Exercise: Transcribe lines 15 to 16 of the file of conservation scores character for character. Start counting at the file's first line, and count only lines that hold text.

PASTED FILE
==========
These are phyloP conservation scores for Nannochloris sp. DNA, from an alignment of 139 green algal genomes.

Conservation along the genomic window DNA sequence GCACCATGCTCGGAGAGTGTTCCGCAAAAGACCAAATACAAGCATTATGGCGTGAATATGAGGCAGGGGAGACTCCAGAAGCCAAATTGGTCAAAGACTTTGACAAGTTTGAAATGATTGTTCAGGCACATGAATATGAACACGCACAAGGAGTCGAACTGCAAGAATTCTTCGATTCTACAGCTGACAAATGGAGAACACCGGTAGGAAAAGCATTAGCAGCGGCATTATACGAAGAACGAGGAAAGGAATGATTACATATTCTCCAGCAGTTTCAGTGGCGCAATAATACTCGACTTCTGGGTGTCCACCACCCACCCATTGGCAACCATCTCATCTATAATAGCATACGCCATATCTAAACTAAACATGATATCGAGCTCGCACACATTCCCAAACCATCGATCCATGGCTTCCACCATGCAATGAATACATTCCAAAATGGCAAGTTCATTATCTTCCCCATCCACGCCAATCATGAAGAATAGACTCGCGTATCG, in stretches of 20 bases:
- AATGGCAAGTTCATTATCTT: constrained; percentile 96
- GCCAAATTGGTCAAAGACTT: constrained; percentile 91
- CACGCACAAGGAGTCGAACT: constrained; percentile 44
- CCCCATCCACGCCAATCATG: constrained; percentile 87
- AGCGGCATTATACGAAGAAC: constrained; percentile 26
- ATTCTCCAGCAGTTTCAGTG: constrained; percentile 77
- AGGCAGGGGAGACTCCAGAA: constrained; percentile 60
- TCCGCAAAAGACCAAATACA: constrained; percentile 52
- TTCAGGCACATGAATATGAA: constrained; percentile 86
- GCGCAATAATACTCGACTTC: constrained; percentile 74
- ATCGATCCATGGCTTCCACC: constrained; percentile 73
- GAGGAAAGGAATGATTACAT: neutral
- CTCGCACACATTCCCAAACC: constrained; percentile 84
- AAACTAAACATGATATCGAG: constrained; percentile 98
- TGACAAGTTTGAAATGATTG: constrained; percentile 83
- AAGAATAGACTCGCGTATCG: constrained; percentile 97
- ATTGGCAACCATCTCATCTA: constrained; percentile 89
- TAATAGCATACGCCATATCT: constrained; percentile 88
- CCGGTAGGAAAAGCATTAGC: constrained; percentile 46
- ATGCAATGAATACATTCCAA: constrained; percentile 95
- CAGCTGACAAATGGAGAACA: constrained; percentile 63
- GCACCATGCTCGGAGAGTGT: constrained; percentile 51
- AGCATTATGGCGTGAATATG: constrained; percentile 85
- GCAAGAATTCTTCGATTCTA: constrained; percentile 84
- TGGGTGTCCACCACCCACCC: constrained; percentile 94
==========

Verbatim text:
- CTCGCACACATTCCCAAACC: constrained; percentile 84
- AAACTAAACATGATATCGAG: constrained; percentile 98